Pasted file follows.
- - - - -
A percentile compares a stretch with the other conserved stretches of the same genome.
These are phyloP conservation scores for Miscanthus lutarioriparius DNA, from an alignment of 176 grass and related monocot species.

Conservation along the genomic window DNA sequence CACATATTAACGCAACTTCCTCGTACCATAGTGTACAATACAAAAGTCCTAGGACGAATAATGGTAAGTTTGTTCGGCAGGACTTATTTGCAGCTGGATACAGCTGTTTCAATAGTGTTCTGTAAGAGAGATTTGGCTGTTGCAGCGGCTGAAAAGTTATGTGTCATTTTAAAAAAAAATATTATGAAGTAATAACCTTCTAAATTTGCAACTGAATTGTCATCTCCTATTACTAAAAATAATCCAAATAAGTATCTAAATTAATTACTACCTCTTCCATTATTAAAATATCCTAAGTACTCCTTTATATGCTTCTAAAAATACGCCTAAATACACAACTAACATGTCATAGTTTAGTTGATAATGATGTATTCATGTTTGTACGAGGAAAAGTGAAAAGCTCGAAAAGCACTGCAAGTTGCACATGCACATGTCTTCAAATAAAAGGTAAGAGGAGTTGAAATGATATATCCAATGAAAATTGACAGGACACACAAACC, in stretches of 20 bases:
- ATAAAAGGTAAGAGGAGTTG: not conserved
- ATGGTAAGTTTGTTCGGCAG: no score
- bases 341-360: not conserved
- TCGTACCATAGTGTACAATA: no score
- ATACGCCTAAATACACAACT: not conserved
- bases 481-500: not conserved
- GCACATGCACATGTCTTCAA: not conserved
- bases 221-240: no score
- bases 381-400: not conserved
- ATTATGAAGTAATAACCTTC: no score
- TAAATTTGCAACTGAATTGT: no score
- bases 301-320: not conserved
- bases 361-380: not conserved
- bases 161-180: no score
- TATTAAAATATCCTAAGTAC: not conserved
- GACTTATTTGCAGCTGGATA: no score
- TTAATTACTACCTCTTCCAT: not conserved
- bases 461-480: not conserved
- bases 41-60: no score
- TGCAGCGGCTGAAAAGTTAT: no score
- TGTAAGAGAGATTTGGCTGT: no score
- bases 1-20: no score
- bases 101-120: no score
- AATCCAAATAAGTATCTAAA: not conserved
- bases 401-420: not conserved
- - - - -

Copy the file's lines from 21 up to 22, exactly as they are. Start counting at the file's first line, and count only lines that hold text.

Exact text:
- bases 461-480: not conserved
- bases 41-60: no score